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DIABETES

A disorder of metabolism in which the pancreas either produces little or no insulin (a hormone responsible for getting glucose into cells), or the cells do not respond appropriately to the insulin that is produced. Glucose builds up in the blood, overflows into the urine, and passes out of the body. As such, the body loses its main source of fuel even though the blood contains large amounts of sugar.

Main types of diabetes are:

Type 1 diabetes

  • An autoimmune disease in which the immune system attacks the insulin-producing beta cells in the pancreas and destroys them. The pancreas then produces little or no insulin. A person who has type 1 diabetes must take insulin daily to live.
  • Accounts for about 5 to 10 percent of diagnosed diabetes in the United States. It develops most often in children and young adults, but can appear at any age.
  • Symptoms include increased thirst and urination, constant hunger, weight loss, blurred vision, and extreme fatigue. If not diagnosed and treated with insulin, a person with type 1 diabetes can lapse into a life-threatening diabetic coma, also known as diabetic ketoacidosis.

Type 2 diabetes

  • Most common form of diabetes, comprising about 90 to 95 percent of people with diabetes. It is associated with older age, obesity, family history of diabetes, previous history of gestational diabetes, physical inactivity, and ethnicity. About 80 percent of people with type 2 diabetes are overweight.
  • The body cannot use the insulin effectively, a condition called insulin resistance. After several years, insulin production decreases. The result is the same as for type 1 diabetes — glucose builds up in the blood and the body cannot make efficient use of its main source of fuel.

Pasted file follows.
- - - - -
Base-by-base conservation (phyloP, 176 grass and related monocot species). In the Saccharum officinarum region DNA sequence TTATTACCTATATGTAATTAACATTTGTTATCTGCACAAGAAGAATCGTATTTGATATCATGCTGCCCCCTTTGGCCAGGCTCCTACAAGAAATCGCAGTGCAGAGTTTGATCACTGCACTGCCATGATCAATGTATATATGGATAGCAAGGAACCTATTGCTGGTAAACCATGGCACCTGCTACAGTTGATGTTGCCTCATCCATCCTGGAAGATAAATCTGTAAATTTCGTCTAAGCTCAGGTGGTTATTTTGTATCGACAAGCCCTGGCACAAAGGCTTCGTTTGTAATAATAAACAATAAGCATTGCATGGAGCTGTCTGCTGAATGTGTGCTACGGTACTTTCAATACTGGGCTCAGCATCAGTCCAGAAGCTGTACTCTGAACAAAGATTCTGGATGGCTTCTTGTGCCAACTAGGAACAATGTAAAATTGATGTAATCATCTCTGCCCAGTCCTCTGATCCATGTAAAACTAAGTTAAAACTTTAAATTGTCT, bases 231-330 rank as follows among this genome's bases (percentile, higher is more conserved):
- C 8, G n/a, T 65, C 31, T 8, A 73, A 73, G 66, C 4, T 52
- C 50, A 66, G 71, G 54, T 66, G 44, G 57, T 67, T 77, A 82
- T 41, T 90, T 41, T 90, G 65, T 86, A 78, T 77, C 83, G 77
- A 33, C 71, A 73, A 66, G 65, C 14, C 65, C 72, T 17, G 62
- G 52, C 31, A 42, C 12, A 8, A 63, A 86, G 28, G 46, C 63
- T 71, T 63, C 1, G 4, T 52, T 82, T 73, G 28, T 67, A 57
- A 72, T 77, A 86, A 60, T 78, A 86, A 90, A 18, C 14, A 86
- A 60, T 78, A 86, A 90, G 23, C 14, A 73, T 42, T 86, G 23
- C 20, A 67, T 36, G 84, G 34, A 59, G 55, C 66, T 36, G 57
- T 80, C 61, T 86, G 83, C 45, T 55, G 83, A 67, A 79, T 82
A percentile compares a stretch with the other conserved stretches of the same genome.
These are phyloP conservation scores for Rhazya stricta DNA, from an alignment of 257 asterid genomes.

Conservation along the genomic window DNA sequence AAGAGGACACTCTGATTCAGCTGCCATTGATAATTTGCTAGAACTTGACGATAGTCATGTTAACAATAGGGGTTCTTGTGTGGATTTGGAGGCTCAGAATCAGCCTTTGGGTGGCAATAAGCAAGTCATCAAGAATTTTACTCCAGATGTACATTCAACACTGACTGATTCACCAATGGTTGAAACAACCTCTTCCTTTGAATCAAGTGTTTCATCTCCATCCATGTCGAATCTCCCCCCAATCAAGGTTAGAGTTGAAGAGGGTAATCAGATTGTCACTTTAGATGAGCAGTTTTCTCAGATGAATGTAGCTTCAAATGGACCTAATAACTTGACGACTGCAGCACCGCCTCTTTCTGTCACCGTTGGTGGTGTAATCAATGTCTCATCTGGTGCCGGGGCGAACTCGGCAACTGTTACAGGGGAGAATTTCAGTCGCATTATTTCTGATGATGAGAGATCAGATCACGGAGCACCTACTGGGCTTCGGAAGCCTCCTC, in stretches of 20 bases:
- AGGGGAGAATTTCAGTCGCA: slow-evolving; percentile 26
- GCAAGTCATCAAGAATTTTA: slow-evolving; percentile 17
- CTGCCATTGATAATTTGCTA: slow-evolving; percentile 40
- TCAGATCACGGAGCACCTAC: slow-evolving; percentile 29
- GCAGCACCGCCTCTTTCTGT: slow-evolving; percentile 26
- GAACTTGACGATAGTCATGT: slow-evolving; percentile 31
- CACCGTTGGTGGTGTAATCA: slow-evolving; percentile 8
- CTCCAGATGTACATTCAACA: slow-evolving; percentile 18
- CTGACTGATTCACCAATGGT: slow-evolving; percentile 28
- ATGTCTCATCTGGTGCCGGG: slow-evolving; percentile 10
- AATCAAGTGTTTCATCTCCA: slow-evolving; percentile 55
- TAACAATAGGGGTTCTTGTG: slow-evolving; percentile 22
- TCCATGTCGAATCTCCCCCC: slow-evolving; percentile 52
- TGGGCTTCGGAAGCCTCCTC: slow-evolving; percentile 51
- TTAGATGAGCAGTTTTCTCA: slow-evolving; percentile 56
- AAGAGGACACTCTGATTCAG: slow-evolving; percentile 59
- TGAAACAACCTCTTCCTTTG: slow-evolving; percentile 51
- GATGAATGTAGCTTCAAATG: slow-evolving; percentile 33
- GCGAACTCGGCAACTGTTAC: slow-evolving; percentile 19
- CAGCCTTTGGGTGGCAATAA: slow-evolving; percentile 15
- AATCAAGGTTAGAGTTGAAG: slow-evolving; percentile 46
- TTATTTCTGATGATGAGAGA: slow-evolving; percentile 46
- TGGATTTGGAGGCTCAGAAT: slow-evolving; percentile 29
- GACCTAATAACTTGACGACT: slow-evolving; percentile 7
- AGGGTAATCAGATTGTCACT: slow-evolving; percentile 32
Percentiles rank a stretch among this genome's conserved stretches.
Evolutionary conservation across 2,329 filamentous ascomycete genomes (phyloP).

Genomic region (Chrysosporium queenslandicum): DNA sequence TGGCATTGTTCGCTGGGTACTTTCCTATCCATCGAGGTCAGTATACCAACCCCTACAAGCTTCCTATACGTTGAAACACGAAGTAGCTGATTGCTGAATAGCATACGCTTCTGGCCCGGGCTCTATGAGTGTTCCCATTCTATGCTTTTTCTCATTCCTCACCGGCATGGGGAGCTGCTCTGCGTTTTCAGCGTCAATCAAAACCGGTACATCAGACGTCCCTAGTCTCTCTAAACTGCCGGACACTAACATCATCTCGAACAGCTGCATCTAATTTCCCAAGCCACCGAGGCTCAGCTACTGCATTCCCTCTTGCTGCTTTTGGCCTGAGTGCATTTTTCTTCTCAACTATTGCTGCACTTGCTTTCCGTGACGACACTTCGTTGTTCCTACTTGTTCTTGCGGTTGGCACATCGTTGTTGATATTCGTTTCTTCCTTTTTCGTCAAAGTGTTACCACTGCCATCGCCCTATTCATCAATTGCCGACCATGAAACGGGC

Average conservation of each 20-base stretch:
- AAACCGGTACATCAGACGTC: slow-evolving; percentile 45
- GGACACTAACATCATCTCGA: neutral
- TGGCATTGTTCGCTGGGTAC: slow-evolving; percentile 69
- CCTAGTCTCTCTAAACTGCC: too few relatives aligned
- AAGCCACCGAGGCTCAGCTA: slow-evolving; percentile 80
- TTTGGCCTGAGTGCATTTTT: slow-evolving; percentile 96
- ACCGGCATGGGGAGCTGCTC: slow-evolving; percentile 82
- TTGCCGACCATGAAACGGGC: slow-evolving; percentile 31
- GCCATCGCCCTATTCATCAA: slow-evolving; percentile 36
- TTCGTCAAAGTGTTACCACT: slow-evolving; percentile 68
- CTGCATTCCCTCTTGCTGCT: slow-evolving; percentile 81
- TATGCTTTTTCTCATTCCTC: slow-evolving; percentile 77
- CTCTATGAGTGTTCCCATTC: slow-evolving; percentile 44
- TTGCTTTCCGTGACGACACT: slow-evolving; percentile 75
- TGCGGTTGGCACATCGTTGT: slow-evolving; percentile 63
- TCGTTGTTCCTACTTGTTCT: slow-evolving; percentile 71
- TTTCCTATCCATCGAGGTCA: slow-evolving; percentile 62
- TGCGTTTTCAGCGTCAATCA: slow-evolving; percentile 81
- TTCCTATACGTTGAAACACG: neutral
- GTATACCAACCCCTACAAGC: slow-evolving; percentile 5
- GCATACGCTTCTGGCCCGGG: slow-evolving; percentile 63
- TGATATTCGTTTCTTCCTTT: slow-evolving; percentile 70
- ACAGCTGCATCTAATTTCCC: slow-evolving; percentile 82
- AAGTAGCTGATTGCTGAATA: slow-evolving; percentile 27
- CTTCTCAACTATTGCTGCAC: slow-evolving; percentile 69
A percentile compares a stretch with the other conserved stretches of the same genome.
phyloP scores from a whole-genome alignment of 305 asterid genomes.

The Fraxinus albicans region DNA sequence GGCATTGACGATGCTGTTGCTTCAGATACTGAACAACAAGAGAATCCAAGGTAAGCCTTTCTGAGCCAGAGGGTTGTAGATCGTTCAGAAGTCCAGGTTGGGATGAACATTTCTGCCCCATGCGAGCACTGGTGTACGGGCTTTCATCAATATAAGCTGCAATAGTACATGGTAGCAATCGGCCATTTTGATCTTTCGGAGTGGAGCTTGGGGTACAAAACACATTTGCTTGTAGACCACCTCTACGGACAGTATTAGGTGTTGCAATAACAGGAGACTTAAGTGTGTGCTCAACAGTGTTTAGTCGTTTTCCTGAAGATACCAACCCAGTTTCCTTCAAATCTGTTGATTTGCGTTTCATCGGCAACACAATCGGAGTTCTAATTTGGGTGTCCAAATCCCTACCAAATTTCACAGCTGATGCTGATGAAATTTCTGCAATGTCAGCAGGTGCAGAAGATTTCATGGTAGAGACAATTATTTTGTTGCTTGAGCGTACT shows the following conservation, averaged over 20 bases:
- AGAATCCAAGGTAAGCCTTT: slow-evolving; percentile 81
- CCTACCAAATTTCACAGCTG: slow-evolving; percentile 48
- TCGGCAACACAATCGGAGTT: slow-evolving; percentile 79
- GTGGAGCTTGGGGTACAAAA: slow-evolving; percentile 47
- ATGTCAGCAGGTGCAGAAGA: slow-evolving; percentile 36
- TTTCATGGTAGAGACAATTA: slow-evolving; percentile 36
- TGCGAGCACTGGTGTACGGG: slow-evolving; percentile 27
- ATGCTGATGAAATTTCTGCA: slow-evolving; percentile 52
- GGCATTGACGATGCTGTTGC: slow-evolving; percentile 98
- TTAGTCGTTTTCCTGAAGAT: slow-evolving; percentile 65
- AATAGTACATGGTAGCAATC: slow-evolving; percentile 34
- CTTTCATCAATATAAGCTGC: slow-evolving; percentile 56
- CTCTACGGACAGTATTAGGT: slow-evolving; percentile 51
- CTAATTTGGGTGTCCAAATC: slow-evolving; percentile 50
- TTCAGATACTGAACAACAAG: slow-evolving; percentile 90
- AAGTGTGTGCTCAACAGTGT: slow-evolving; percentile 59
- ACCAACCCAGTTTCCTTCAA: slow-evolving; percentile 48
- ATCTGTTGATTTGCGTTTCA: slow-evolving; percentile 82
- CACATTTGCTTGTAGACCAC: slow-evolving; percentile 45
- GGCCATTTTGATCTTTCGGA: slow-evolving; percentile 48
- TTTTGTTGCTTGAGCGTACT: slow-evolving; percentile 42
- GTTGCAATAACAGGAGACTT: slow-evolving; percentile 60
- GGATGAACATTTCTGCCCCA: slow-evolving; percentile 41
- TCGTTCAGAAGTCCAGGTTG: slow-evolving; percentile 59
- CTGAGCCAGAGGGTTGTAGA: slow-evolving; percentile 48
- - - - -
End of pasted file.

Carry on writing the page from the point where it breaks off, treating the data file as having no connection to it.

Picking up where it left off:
• The symptoms of type 2 diabetes develop gradually and may include fatigue or nausea, frequent urination, unusual thirst, weight loss, blurred vision, frequent infections, and slow healing of wounds or sores. Some people have no symptoms.

Gestational diabetes

  • Develops only during pregnancy. It occurs more often in African Americans, American Indians, Hispanic Americans, and among women with a family history of diabetes. Women who have had gestational diabetes have a 20 to 50 percent chance of developing type 2 diabetes within 5 to 10 years.

DIAGNOSIS

Physician may do/request:

  • History & Physical Exam
  • Fasting plasma glucose
    • Preferred test for diagnosing type 1 or type 2 diabetes and is most reliable when done in the morning. However, a diagnosis of diabetes can be made after positive results on any one of three tests, with confirmation from a second positive test on a different day:
      • A random (taken any time of day) plasma glucose value of 200 mg/dL or more, along with the presence of diabetes symptoms.
      • A plasma glucose value of 126 mg/dL or more after a person has fasted for 8 hours.
      • An oral glucose tolerance test (OGTT) plasma glucose value of 200 mg/dL or more in a blood sample taken 2 hours after a person has consumed a drink containing 75 grams of glucose dissolved in water. This test, taken in a laboratory or the doctor’s office, measures plasma glucose at timed intervals over a 3-hour period.